The Futuristic View of Semiconductors
Technology as the disruptor has overhauled significant industries globally, and it has been the same with semiconductors too, facing 2X evolution every 18 months.
An industry veteran and technology leader Prith Banerjee, Chief Technology Officer at Ansys is effectively leading the advancing semiconductors industry, redefining strategy across the technology evolutions through simulation-based product innovation. Before joining Ansys, he has been in significant leadership roles across companies industry-wide. He spent the first 20 years in academia, as a professor at the University of Illinois and Northwestern University. Then he also held the Director’s role at HP Labs worldwide. He was also the CTO at two large industrial companies, ABB and Schneider Electric. In the CTO’s role at Ansys he is involved with setting the long-term technology strategy for the company through modelling and simulation working around areas such as high-performance computing, cloud, digital twins, use of AI, machine learning, and new areas such as healthcare and sustainability. He had recently been at the VLSI design conference where he presented a keynote talk on 'The future of simulation-based product innovation in the semiconductor industry'.
In a recent conversation with the Editor of Silicon India, Prith Banerjee, Chief Technology Officer at Ansys, shared his insights on the impact brought down by technology & emerging trends that would improve the efficiency of the semiconductors sector.
Semiconductor chips have rapidly evolved in the past few decades in terms of both speed and portability, can this growth keep on happening?
Looking at the consistent technology shifts around the industries, the disruption in semiconductors has been overwhelming and feels challenging. However, working according to Moore's law, in the last 30 years the industry has somehow been able to keep up with the dynamic challenges increasing the complexity of chips by a factor of 2 every 18 months. Where it was nearly impossible to overcome some of the fundamental challenges that emerged with the adding-up of numerous transistors on a single chip, today to complement it there’s the prowess of chiplets that can yield much higher results using 3D-IC technology. Each chiplet can either be the processor, the memory, GPU memory, or some sort of network processor. These are some of the technologies implying which the semiconductor industry is packing more and more technology on several transistors. So, we can have 100 billion transistors today in chips and we have great simulation technologies to support 3D-IC design, 2.5D, & 3D-IC designs and push forth these kinds of innovations.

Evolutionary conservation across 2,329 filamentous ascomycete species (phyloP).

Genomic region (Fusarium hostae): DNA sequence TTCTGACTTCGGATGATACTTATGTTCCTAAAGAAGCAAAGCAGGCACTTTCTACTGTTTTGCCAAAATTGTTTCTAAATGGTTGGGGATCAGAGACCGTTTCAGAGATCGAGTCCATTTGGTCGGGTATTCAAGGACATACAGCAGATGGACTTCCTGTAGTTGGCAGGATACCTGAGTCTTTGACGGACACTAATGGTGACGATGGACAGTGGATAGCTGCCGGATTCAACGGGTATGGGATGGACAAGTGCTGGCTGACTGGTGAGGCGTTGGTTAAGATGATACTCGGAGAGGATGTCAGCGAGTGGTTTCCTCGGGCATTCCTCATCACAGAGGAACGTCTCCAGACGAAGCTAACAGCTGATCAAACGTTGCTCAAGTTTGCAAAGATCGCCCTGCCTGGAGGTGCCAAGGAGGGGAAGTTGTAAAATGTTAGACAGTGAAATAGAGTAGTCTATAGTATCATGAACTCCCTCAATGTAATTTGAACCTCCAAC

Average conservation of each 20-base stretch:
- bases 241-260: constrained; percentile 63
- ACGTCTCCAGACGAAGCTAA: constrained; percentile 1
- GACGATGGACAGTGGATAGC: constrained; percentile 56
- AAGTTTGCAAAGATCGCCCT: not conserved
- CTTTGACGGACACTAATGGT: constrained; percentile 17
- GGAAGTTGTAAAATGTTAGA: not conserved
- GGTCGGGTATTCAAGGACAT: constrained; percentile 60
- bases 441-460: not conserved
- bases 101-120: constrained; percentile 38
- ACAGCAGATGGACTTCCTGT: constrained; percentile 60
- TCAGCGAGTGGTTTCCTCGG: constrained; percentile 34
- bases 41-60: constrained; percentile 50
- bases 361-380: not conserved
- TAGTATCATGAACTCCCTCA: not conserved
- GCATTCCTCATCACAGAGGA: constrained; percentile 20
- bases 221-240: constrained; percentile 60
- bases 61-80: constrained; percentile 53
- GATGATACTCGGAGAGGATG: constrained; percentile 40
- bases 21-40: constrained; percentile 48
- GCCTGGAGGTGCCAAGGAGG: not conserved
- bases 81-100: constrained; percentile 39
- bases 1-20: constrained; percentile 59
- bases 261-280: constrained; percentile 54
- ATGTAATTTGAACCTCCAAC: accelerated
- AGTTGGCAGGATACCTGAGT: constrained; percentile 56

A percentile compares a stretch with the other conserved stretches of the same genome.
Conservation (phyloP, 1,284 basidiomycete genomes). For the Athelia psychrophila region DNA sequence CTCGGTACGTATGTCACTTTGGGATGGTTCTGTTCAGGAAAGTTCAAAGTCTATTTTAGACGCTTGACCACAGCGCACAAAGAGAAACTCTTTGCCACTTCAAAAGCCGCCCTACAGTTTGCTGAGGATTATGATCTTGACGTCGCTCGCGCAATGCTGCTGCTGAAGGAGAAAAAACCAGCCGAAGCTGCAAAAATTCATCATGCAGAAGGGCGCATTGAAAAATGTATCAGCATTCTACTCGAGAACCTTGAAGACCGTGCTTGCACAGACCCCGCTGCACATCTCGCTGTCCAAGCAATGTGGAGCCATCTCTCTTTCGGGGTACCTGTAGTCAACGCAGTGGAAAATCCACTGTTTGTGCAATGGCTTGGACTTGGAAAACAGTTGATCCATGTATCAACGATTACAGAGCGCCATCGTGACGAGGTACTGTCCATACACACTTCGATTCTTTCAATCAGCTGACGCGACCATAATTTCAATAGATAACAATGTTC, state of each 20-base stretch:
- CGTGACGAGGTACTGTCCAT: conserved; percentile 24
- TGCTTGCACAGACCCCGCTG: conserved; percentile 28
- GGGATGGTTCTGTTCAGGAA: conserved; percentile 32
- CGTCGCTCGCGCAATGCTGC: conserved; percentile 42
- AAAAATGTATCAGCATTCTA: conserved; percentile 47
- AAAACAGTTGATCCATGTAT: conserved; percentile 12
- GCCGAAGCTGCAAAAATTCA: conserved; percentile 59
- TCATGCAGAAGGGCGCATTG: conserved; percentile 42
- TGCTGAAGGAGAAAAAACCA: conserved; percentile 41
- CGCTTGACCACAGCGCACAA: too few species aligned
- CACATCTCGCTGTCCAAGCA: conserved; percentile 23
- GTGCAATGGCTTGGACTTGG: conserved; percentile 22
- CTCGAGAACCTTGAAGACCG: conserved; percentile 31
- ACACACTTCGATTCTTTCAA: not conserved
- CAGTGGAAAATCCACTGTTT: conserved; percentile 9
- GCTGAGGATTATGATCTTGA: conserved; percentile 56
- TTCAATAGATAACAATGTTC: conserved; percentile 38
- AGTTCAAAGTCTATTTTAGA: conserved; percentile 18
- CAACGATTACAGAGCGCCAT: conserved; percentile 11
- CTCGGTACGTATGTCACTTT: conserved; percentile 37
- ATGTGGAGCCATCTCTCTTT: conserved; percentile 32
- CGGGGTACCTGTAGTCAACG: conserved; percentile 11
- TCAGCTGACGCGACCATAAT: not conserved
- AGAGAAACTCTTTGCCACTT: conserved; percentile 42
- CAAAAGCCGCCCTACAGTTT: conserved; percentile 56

What are the hurdles and risks faced in mass-producing semiconductor chips?
Now as things are getting more advanced, hurdles exist with the nodes. Earlier where the smallest of dimensions of chips used to be around 10 microns or 20 microns, now chips’ dimensions are extremely small, coming in sizes like two or three nanometres. It's very complicated to do such kinds of photolithography, and the challenges are faced with how to make photolithography work at two nanometres. Conclusively, semiconductor equipment companies like Applied Semiconductors, Lam Research, KLA Corporation, and others are extensively building on the latest technologies namely EUV. Engineering Simulation software companies such as Ansys are working with semiconductor equipment companies to ensure that the equipment will manufacture these small-size chips through simulation and further validation at the foundries such as TSMC/UMC/Global Foundries/Samsung & Intel. These foundries are used by fabless semiconductor companies like AMD, Broadcomm and Qualcomm. We at Ansys work with the entire ecosystem (equipment companies, foundries and fabless semi companies) to help drive the mass production of these chips and help lower the risks of manufacturing using simulation.
How has the manufacturing industry kept pace with the evolution of semiconductor chips?
Today’s semiconductor industry is evolving well through the right technology usage and proper simulation in semiconductors. In the past, where the 10-micron technology chips were manufactured using photoresistor technology and doing photolithography with masks on, including different other semiconductor manufacturing to do etching and so on, now it has become obsolete. As we shift to two nanometres’ size, some of the latest technologies like Chemical Vapour Deposition, Epitaxy, or EUV technologies prove to be extremely useful in performing fine-grain kinds of stuff. However, numerous challenges occur in the making of these complicated chips like tremendous signal integrity, thermal integrity, mechanical integrity, and others.